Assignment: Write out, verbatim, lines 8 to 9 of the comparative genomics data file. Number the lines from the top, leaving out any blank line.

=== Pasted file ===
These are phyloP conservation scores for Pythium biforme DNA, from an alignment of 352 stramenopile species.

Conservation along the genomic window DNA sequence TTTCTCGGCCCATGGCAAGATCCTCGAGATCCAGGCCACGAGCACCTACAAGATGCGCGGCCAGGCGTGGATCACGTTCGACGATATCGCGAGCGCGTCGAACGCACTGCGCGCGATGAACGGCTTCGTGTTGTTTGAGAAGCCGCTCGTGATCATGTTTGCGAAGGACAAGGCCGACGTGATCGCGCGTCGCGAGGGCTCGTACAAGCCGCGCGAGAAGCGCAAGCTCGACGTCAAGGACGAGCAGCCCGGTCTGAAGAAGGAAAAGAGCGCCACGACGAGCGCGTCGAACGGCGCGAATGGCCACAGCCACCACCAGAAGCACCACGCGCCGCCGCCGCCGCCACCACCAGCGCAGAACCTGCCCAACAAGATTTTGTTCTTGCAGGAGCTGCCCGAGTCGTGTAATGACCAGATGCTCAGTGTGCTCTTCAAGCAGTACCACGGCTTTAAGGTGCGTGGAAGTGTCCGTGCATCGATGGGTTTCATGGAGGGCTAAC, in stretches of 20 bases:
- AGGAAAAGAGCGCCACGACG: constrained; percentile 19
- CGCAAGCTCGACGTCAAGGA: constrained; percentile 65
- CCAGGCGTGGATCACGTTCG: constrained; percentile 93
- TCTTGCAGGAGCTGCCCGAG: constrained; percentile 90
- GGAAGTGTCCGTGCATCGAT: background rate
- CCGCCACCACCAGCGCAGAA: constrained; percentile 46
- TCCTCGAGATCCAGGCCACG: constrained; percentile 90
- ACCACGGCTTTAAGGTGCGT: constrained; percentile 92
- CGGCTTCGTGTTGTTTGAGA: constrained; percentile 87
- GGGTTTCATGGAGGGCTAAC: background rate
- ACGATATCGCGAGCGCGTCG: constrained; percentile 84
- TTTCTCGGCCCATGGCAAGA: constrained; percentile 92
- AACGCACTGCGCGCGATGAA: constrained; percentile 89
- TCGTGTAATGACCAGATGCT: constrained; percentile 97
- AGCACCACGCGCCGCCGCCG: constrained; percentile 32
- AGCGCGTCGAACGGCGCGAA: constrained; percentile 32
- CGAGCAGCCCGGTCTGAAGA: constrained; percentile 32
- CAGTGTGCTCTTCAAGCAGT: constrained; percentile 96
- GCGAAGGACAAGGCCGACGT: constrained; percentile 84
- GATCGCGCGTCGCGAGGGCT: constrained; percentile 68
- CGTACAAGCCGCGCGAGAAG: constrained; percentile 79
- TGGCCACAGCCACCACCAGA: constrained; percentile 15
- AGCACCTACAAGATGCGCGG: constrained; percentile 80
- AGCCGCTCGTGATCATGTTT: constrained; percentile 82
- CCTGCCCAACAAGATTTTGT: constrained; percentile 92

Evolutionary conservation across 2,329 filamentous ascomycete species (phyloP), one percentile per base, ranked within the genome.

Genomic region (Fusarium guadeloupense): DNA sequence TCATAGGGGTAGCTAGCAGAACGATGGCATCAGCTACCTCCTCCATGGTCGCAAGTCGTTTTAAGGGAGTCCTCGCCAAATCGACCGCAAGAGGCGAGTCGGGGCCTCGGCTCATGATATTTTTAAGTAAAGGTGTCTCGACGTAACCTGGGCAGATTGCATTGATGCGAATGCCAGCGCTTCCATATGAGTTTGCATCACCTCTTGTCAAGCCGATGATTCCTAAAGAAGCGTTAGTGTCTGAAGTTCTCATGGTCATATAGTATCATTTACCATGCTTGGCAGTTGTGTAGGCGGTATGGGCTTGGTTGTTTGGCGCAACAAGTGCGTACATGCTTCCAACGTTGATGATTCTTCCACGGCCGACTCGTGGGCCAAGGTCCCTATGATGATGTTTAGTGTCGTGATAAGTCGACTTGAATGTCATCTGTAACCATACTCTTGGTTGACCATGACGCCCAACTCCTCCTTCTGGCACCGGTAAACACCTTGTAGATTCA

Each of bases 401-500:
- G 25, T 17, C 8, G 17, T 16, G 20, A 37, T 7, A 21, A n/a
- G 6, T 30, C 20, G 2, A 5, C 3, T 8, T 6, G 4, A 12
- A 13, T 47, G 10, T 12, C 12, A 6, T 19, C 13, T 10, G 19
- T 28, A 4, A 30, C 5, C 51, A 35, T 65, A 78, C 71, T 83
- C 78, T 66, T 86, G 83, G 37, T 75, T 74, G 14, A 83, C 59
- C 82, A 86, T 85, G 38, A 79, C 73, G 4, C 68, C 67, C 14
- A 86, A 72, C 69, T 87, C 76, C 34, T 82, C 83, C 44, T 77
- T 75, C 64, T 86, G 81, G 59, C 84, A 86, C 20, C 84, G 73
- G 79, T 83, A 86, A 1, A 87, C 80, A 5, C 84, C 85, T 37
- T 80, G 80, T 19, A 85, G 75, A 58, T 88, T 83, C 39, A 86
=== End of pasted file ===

- CCGCCACCACCAGCGCAGAA: constrained; percentile 46
- TCCTCGAGATCCAGGCCACG: constrained; percentile 90